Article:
F13 quiz 1 condensed notes

There are a number of interesting possibilities for

Info iconThis preview shows page 1. Sign up to view the full content.

View Full Document Right Arrow Icon
This is the end of the preview. Sign up to access the rest of the document.

Unformatted text preview: d fossils may be dated indirectly if volcanic strata, which are datable because they are igneous, are sandwiched among the sedimentary strata. The sedimentary rock is younger than the volcanic rock beneath it, and older than the volcanic stratum overlying it. If the ages of the two volcanic strata are similar, the age of the associated sedimentary rock is bracketed quite closely. Metamorphic rocks have two valid kinds of age: (i) the time since the parent rock first formed (the "primary" age), and (ii) the time since the later event of heating and recrystallization (the age of metamorphism). For example, metamorphism could drive 40Ar out of a crystal of biotite even though it was not heated hot enough to melt. Metamorphism may have had no effect on the U and Pb in a crystal of zircon, a very inert mineral resistant to change. In this example, the K ­Ar age of biotite would register the time of metamorphism (or more accurately, when the rock cooled off after being metamorphosed), whereas the U ­Pb age of zircon would register the primary event that formed the parent rock. Isotopic ages have allowed geologists to construct a timeline of Earth history. Because rocks on Earth are recycled (i.e. eroded, metamorphosed and melted by rock cycle processes), much of our information on the earliest parts of Earth history come from meteorites that we assume consist of original material from condensation of the solar disk into the planets, asteroids and other bodies in our solar system. The oldest materials identified in meteorites are calcium ­ aluminum inclusions that have ages as young as 4.567 billion years and are assumed to be the first material that solidified in the solar nebula. The Earth started to form soon after, and we place its origin at about 4.55 billion years ago. The oldest minerals on Earth are zircons from the Jack Hills in northwestern Australia, which have ages going back to 4.4 billion years. These zircons are contained in a younger conglomerate that is “only” about 3.8 billion years old. The oldest complete rocks are gneisses found in northern Canada, which have an age of about 4.0 billion years. The first seven eighths of the history of the Earth are called the Precambrian, after which came the Phanerozoic, which means “evident life.” The oldest signs of life (fossils) are found in rocks about 3.5 billion years old. However, since life at that time consisted of single ­celled organisms without hard parts, evidence of it preserved in rocks is very hard to find, and we will probably never be able to pinpoint the moment at which life appeared on Earth. Life that i...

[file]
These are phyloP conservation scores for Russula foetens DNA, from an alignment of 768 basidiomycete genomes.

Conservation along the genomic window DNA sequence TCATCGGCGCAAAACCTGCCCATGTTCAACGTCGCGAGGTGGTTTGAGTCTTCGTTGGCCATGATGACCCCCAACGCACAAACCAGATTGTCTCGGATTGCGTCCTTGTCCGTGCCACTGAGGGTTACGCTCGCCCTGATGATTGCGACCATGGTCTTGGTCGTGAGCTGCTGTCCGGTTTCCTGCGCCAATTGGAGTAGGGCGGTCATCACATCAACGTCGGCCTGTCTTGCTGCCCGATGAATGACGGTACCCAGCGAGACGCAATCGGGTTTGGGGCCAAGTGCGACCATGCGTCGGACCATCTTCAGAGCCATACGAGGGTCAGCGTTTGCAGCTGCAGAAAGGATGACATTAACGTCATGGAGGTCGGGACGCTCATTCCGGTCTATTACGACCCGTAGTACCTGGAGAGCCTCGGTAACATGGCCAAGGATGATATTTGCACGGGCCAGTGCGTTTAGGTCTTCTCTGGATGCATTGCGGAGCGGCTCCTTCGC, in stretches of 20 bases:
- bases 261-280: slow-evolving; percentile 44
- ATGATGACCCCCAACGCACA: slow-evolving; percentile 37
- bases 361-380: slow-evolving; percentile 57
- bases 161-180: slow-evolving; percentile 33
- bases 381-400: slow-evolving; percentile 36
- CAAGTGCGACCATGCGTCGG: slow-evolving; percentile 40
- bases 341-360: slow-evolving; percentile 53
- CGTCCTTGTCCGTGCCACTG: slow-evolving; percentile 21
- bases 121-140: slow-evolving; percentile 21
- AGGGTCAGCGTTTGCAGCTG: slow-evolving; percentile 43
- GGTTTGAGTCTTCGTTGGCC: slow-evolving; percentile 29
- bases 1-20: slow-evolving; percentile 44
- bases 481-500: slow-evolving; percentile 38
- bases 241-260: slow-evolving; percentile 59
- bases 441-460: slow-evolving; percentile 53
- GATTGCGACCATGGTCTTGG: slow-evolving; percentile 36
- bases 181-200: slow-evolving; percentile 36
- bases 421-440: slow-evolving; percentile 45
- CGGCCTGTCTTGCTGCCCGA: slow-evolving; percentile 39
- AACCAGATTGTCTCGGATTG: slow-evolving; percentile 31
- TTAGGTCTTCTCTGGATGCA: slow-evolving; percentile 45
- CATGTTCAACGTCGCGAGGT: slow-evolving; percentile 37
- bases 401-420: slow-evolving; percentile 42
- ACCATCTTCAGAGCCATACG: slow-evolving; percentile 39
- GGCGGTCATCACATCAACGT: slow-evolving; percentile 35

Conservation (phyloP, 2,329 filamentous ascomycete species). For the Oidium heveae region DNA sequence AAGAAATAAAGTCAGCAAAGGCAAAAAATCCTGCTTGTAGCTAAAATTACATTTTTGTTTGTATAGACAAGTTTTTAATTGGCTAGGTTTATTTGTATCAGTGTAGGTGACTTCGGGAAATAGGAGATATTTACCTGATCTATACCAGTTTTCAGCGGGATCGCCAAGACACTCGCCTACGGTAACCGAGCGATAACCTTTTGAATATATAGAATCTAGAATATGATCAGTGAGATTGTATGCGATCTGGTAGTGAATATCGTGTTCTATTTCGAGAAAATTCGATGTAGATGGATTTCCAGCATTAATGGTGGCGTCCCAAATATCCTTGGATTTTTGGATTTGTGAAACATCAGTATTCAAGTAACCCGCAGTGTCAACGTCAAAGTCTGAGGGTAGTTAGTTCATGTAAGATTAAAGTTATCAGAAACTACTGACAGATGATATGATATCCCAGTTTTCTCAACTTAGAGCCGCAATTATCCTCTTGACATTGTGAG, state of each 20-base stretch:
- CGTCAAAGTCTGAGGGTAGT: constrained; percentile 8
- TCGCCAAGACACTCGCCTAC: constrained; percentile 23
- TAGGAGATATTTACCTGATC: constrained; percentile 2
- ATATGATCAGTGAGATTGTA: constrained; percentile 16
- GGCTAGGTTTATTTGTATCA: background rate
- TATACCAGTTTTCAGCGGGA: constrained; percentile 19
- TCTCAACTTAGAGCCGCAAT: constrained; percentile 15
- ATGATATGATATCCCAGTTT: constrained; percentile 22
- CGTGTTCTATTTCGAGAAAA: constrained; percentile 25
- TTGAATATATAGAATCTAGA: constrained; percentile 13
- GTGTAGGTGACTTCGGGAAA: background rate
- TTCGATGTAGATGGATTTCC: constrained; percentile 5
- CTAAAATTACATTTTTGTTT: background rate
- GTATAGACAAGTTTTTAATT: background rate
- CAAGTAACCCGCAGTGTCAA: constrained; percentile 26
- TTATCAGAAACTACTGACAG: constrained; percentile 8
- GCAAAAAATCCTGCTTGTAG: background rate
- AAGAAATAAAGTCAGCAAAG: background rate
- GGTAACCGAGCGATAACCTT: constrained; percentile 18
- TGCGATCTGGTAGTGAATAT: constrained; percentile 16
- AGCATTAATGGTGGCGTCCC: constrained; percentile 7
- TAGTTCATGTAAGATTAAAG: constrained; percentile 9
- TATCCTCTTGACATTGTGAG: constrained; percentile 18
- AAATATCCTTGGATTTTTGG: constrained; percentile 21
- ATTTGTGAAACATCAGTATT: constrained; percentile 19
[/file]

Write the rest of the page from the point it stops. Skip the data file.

View Full Document

This document was uploaded on 03/03/2014 for the course GEO 303K at University of Texas.

Ask a homework question - tutors are online